“You call her story about a girl who falls in love with a man who is threatening to sell her to Agsha, interesting?  Julee Mackenzie was such a twitch.  My story is about a girl who snuck out of her house one night to go riding with her boyfriend.  Then, when he won’t take ‘no’ for an answer, she has to be rescued by a young space merchant.  And because of a misunderstanding, she can’t go home.  Instead, she’s taken to the Hoop [the asteroid belt] where she finds adventure, danger, and romance.”

“Okay, Sarah…”

“Talmaiz.  Sarah Talmaiz.  Like big corn.  That’s a clue, by the way.”

“Okay, Talmaiz, you’re rescued by…”

“Pall Swiftcar.”

“By Pall Swiftcar, and you are taken to the Hoop.  What’s the Hoop like?”

“You’re a fan of Charles Darwin, right?  Remember what he discovered in the Galapagos’ Islands?”

“Evolutionary drift?”

“Right.  Now imagine what happens to cultures on asteroids that are separated by millions of miles.

“I get it.  They become different.”

“Right.  Some might be more industrialized that others.  Some might have strange customs like nudity or nudity taboos.”

“This sounds more like a New Adult story than a Young Adult story.”

“Possibly.  After all, girls in the Hoop can get legally united, meaning married, when they are as young as fourteen on some rocks.”

“Definitely a New Adult story.”

“That doesn’t happen very often, and it’s usually the result of a business merger, like Jara Mackenzie’s.  But what about rock jumpers who try to steal metal ores, or slavers trying to enslave people, or space pirates?   Now those are good scenes.”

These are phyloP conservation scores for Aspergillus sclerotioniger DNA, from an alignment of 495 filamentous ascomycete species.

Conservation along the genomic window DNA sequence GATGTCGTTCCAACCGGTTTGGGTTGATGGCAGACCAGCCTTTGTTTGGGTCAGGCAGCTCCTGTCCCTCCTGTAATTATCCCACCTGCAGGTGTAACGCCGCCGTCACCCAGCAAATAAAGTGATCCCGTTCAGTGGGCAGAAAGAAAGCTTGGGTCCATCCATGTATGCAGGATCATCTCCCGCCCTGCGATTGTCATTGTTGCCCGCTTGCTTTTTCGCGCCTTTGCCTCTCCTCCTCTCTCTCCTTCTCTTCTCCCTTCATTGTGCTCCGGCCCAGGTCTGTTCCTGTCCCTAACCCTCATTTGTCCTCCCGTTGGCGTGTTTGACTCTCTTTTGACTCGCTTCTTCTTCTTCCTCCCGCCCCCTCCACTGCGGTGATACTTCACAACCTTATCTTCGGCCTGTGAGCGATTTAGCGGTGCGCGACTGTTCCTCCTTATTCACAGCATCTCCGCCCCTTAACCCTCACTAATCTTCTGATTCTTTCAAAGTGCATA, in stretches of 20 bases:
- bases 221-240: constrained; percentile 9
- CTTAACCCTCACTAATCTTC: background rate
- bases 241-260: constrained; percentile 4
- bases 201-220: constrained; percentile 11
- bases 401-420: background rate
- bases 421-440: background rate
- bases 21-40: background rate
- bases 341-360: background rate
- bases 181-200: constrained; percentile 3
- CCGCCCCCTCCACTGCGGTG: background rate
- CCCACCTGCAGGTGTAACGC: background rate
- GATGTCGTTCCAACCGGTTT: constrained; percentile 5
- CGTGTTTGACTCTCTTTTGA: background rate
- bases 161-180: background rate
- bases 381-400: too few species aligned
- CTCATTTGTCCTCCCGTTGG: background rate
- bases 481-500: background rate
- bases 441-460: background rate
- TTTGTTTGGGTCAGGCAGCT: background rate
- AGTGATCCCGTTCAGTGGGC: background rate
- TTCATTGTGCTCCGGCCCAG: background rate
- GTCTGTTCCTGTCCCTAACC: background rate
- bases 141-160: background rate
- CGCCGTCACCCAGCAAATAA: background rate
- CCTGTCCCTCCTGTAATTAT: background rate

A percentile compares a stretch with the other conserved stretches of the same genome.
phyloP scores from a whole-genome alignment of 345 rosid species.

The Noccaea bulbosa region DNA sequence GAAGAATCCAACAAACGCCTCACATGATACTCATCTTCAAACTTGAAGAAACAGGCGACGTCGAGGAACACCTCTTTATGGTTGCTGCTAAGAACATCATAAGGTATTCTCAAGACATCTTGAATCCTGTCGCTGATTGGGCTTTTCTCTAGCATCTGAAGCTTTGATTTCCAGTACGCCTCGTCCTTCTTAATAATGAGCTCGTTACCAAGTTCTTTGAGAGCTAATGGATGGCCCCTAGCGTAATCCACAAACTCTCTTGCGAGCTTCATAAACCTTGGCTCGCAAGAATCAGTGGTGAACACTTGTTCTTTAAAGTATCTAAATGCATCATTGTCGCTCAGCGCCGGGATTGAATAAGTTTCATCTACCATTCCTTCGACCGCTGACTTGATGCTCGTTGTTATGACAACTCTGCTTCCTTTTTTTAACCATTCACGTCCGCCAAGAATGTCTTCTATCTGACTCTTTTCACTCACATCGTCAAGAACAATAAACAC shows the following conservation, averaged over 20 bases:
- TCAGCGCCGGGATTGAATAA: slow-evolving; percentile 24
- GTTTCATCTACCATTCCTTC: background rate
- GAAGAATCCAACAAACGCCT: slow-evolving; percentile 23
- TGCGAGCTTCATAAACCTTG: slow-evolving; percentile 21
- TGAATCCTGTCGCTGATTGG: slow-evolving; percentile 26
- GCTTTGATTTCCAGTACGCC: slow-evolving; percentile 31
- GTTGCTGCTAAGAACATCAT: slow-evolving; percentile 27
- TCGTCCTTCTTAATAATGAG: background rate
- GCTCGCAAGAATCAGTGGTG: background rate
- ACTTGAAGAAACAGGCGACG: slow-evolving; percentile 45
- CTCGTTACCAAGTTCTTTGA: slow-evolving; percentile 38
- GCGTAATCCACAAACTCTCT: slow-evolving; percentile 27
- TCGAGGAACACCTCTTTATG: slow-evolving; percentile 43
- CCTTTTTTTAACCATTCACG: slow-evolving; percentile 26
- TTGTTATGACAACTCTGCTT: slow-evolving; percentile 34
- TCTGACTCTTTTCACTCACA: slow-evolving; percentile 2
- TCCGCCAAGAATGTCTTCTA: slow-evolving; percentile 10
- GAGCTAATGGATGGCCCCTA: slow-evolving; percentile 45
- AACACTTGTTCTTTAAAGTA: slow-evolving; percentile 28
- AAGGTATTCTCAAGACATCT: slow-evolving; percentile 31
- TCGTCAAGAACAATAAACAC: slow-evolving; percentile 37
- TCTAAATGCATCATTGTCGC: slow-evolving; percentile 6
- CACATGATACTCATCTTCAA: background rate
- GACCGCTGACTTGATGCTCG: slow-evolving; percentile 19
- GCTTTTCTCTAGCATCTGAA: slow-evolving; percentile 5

Once Sarah convinced me to write her story, I began to think of a title. I like titles to mean something.  In this case, Sarah’s Spaceship Adventure is a play on words, so I won’t tell just what that is.  Sometimes the title comes to me as the book begins, but in this case I was about one third of the way through, before it revealed itself to me.

Word count is approached in one of two ways.  I can continue writing until I feel like I’ve exhausted the story, or I can decided what kind of story I’m writing, for example a novel or a novella, and set my count that way.  In this case, I set one hundred thousand words as the goal.  I’ve noticed that several publishing firms set that amount as the word count they like when they publish a novel.  Of course, an internet published novel does not have to fit in a word count box, but I like thinking, that if it was ever published on paper, the word count would fit.